How To Stop Knit Fabric From Curling
Some knit fabrics have an unfortunate tendency to curl back on themselves, while some others don’t. So it’s always better to use knit fabrics that don’t curl after cutting. Interlock knits, and double knits are the easiest knits to sew with because their edges don’t curl. So if you don’t want to deal with curling edges you can always choose a more stable knit fabric.
But the most common knit fabric is jersey knit and if you like to use knits you can’t avoid jerseys. The most difficult part of cutting jersey knits is dealing with the curling.
Knit fabric curls to which side?
Most of the time cut edges of jersey knit fabric curl towards the right side. But sometimes you might see
selvages rolling toward the wrong side of the fabric. And while curling is annoying, if you have solid color jersey fabric this rolling may help to find the right side of the fabric.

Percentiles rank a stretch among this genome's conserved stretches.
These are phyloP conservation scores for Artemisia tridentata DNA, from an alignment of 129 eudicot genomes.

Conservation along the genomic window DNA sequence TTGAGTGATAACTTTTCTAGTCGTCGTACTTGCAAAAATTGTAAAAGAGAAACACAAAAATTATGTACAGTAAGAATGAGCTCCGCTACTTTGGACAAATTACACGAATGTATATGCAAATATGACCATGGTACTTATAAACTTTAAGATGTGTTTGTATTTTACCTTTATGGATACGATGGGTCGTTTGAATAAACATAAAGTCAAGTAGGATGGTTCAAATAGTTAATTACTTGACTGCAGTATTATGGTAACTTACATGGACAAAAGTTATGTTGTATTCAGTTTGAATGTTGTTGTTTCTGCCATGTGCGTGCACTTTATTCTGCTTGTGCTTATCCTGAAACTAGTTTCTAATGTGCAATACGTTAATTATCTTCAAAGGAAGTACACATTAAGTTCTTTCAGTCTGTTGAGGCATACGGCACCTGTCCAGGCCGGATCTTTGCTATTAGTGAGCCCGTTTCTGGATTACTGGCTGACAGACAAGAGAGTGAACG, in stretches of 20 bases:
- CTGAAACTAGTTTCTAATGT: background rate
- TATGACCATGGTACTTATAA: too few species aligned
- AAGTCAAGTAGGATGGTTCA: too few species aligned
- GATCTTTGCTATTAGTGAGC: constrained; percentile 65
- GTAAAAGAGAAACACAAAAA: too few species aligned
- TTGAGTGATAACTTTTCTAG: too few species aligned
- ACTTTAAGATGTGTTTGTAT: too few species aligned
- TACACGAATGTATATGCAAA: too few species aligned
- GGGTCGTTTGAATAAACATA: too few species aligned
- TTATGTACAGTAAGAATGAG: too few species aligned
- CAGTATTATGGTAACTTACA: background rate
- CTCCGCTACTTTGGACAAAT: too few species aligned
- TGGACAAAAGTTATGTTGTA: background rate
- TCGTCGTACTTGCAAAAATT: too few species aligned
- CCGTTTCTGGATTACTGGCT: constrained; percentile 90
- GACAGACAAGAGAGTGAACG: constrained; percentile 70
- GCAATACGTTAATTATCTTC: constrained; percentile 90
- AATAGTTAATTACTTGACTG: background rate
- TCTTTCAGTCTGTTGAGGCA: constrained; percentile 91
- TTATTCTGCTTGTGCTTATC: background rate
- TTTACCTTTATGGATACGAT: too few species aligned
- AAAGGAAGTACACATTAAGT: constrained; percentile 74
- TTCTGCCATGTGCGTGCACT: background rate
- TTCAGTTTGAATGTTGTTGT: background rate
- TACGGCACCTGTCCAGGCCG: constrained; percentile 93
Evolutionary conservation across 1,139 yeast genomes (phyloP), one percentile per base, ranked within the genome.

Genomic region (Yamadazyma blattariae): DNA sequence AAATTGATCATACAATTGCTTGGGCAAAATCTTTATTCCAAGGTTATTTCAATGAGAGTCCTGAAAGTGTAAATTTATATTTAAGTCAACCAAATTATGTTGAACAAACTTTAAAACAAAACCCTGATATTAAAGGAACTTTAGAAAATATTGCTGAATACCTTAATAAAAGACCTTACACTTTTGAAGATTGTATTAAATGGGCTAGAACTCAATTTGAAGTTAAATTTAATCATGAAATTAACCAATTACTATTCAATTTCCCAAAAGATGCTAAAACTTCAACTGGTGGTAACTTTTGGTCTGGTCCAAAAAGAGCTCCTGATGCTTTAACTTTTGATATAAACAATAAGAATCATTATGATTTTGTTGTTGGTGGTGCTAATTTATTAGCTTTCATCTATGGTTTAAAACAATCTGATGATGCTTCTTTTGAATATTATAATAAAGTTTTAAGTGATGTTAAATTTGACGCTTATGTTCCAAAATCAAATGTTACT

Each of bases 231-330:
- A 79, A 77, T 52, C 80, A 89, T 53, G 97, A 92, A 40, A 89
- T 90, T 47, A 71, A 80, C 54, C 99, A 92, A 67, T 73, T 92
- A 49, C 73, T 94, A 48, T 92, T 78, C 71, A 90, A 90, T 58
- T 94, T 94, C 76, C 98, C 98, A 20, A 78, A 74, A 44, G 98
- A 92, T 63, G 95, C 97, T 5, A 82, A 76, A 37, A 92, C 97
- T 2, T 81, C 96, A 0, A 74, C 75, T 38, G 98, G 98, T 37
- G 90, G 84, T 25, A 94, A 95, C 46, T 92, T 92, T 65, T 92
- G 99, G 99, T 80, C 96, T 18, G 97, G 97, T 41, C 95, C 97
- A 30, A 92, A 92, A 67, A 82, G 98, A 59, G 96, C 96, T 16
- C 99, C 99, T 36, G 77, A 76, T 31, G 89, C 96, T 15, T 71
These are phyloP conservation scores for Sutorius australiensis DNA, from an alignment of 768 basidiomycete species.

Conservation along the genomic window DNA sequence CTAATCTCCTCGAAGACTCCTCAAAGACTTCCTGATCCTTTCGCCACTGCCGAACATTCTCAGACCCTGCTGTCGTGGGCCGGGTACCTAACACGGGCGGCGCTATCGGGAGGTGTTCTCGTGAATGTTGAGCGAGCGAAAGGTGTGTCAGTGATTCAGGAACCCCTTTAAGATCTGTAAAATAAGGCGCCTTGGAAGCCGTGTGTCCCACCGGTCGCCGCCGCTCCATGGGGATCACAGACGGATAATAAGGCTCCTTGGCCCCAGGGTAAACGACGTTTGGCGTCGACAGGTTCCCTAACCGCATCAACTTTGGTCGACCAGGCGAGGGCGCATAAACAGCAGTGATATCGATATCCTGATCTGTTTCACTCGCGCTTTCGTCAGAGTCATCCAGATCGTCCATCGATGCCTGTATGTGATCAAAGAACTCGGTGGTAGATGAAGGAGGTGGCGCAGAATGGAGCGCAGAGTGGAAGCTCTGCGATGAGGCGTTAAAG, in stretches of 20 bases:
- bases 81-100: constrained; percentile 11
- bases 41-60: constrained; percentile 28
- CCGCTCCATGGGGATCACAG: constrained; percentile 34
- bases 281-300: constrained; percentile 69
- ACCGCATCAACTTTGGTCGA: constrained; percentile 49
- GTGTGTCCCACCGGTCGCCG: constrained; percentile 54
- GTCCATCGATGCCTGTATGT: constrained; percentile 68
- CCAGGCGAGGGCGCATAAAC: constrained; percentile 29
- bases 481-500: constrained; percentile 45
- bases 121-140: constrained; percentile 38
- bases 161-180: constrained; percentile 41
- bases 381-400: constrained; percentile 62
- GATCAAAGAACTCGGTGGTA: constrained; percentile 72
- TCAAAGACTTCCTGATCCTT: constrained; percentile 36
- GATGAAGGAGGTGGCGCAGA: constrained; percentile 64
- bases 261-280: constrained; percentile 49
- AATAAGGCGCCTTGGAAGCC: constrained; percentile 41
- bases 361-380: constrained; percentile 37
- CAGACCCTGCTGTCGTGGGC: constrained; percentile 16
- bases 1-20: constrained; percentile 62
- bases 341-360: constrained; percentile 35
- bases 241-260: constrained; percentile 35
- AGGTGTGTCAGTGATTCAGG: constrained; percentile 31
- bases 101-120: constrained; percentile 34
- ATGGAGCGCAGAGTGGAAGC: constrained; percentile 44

Let me give you a small but useful tip: you found the right side of your knit fabric but you can easily lose it again while handling the fabric. So mark the right side with a piece of painter’s tape.
If you’re working with a jersey knit fabric that wants to curl up after you cut it, there are a few things you can do to help straighten those edges out. Sometimes the curling seems to get even worse after pre-washing, but it’s easy enough to fix! First of all, don’t stretch your fabric edges: stretching will curl them more.
Here are some things you can try to make jersey fabric flat.
Use Spray Starch.
✅ Related tutorial: The Essential Guide To Spray Starch: What It Is | How To Use It | Types
This is my preferred method of handling curled edges. The spray starch doesn’t make the fabric very stiff or crunchy, but it smooths out the fabric and stops the curling. If you can use eco-friendly starch made with cornstarch. But I have this one – Faultless Heavy Finish, and it works great!
- I don’t like using the spray in my sewing room near an iron. The bottle may contain flammable chemicals. So I usually take the fabric to the laundry room and spray it over a sink. There’s no need to starch the entire piece of fabric. Instead, focus on the areas that are trying to curl up on you.